“Louisiana has complied with federal environmental law, and the EPA has repeatedly acknowledged as much,” Louisiana Deputy Solicitor General Scott St. John told Fox News Digital. “Yet, they continue to threaten the livelihoods of our people and our communities. This is more biased, outcome-driven overreach from an ever-expanding federal government.” 

And the lawsuit further criticized the EPA for losing sight of its “actual environmental mission, and instead decided to moonlight as a social justice warriors fixated on race.” 

“To that end, EPA officials declare compliance with environmental law and actual environmental standards is not enough: to avoid loss of federal funds, States must also satisfy EPA’s increasingly warped vision of ‘environmental justice’ and ‘equity.'”


Louisiana argued the EPA is ceding its authority to private climate organizations while simultaneously assuming authorities it doesn’t have under the Civil Rights Act. The state also argued the EPA is broadening its actions to impact permitting activities beyond the two facilities in question.

Overall, the multibillion-dollar petrochemical industry in Louisiana is a key driver of jobs and investment in the state. The industry is also a central reason why the state is the third-largest consumer of petroleum and largest consumer of petroleum per capita in the nation, according to the Energy Information Administration.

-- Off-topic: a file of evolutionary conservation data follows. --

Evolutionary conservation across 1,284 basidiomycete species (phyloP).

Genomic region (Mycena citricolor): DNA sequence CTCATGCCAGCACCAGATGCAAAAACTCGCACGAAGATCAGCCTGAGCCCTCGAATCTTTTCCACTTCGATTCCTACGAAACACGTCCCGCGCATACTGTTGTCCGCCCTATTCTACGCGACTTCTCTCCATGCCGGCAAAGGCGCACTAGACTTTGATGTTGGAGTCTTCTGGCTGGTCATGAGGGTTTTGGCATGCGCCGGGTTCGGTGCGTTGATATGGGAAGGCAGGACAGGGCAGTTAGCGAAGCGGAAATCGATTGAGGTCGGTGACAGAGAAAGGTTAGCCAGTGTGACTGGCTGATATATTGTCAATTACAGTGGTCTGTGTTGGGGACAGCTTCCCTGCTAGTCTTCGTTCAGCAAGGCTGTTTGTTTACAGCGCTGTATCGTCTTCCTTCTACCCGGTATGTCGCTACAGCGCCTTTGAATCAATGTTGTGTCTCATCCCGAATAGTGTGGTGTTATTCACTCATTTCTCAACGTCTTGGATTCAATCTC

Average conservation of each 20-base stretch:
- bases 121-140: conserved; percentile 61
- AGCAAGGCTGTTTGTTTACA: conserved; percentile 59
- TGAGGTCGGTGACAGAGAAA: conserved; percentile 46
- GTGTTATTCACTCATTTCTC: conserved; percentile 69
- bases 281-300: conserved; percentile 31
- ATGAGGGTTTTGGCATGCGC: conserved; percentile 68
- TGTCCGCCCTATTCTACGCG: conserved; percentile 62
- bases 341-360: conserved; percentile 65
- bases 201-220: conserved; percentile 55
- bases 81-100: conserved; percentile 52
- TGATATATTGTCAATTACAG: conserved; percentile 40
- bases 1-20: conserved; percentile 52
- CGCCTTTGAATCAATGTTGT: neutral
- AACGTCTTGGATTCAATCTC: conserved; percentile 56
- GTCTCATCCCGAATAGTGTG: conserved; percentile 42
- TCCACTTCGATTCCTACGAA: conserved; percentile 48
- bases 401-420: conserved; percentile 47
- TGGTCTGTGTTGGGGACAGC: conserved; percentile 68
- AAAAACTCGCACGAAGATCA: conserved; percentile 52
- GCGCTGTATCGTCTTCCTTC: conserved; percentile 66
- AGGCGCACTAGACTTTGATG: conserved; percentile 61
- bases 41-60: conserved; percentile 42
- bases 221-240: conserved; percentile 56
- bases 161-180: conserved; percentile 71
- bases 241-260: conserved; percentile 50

The Denka facility represents the only U.S. plant to produce neoprene, a synthetic rubber common in military equipment, wetsuits, medical technology and cell phone cases, Real Clear Investigations reported in March. 

BATON ROUGE, LOUISIANA - OCTOBER 12: Smoke billows from one of many chemical plants in the area October 12, 2013. 'Cancer Alley' is one of the most polluted areas of the United States and lies along the once pristine Mississippi River that stretches some 80 miles from New Orleans to Baton Rouge, where a dense concentration of oil refineries, petrochemical plants, and other chemical industries reside alongside suburban homes. (Photo by Giles Clarke/Getty Images.)

Smoke billows from one of many chemical plants in southern Louisiana. (Giles Clarke/Getty Images)

And the Formosa plant is a $9.4 billion complex currently being constructed that its developer projects would create thousands of jobs and pay employees an average of $84,500 per year. The facility would produce polyethylene, polypropylene, polymer and ethylene glycol which are chemicals found in cars, ropes, pipes, artifical turf, playground equipment and antifreeze.

However, the petrochemical industry has long been target of environmentalists who argue it is responsible for harmful emissions and pollution negatively impacting surrounding communities’ health.

“For generations, our most vulnerable communities have unjustly borne the burden of breathing unsafe, polluted air,” EPA Administrator Michael Regan said last month in St. John the Baptist Parish, Louisiana, upon announcing a slate of new regulations targeting the petrochemical industry. 

“When I visited St. John the Baptist Parish during my first Journey to Justice tour, I pledged to prioritize and protect the health and safety of this community and so many others that live in the shadows of chemical plants.”


Additionally, on behalf of the EPA, the Department of Justice sued Denka Performance Elastomer in February as part of an effort to compel the company to reduce pollution.

“We allege that Denka’s emissions have led to unsafe concentrations of carcinogenic chloroprene near homes and schools in St. John the Baptist Parish, Louisiana,” Associate Attorney General Vanita Gupta said at the time. 

“The Justice Department’s environmental justice efforts require ensuring that every community, no matter its demographics, can breathe clean air and drink clean water. Our suit aims to stop Denka’s dangerous pollution.”